the parking meter revenue, which would have once helped fund city operations, now goes into some private person's pocket. They probably get some kind of tax break on it as well, as it's "investment income," i.e. they will pay less on that income than you will on your own income tax.

And this is what they want to do with all public functions & assets. Every bit of economic in the country should provide a reliable rakeoff to the ruling class. For which they do absolutely nothing.
Printer Friendly | Permalink |  | Top
 
JDPriestly Donating Member (1000+ posts) Send PM | Profile | Ignore Sun Mar-20-11 10:35 PM
Response to Reply #16
20. Thanks. Hannah Bell. I have been attacked quite intensely for my OP.
At this time, no matter which party is in power, our country is crippled by corruption.

As a citizen, I feel it is my duty to question whenever I see facts that cause me to pause. The fact is that Mayor Daley of Chicago entered into a deal with Morgan Stanley which was very favorable to Morgan Stanley at a time when Mayor Daley's brother was working for Morgan Stanley. It may have been an utter coincidence. The deal may have been justified by the circumstances.

Prior to the housing crisis, I saw lots of indications, had lots of information that should have caused me to question more about whether there was something wrong, very wrong in the mortgage and banking sectors. I thought the cases and facts that came to my attention were just aberrations, just a few bad apples. Later when the mortgage crisis nearly crippled our nation and perhaps the international economy, I realized that I should have blown the whistle.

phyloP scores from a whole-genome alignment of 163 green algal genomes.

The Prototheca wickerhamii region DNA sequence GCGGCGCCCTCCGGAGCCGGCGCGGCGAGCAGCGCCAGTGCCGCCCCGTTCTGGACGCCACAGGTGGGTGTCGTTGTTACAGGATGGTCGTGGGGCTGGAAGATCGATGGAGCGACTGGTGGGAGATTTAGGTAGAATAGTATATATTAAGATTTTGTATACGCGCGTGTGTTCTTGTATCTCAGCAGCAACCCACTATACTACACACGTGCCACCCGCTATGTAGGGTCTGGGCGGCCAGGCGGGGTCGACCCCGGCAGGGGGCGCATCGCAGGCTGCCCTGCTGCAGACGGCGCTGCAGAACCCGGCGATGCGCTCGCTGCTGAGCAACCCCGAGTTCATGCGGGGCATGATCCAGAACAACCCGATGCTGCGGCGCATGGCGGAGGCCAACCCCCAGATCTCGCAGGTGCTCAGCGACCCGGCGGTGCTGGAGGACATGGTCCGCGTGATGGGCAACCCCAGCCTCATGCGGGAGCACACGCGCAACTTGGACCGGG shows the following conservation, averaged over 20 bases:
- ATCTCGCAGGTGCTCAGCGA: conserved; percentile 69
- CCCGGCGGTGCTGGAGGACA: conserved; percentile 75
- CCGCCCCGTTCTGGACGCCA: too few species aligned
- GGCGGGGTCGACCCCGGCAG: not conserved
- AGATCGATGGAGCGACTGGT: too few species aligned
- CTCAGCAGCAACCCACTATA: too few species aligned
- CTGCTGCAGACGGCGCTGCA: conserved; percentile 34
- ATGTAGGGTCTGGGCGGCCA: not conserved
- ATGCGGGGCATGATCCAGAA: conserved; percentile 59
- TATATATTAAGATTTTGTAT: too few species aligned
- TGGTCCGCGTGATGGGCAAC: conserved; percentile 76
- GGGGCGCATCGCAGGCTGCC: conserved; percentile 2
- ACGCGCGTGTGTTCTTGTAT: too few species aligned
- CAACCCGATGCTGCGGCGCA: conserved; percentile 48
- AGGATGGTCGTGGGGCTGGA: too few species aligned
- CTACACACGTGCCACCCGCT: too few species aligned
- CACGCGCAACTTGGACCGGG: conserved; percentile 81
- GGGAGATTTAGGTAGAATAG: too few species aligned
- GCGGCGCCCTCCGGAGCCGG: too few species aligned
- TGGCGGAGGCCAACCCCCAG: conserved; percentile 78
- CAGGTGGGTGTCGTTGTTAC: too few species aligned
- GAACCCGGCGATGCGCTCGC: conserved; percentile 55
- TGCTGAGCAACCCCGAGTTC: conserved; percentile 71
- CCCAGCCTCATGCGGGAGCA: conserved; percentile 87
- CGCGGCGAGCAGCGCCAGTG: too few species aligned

That is why I am asking questions now.

It makes my wonder why people are so sensitive about the fact that I am raising these issues. It does not discourage me. Rather, it makes me want to ask more questions than ever.

And this on top of the Blagojevich affair. Wow! Does Chicago have a mean machine.
Printer Friendly | Permalink |  | Top
 
Canuckistanian Donating Member (1000+ posts) Send PM | Profile | Ignore Sun Mar-20-11 10:33 PM
Response to Original message
19. That was a sweet deal
For a small maintenance fee, there's an unlimited cash flow at a guaranteed profit.

And if someone refuses to pay, the Chicago police will impound your car, fine you or potentially put you in jail. All at NO COST to the consortium.

It's like shooting snails in a barrel.
Printer Friendly | Permalink |  | Top
 
Blue-Jay Donating Member (1000+ posts) Send PM | Profile | Ignore Sun Mar-20-11 10:37 PM
Response to Original message
21. Damn you, Fartbama!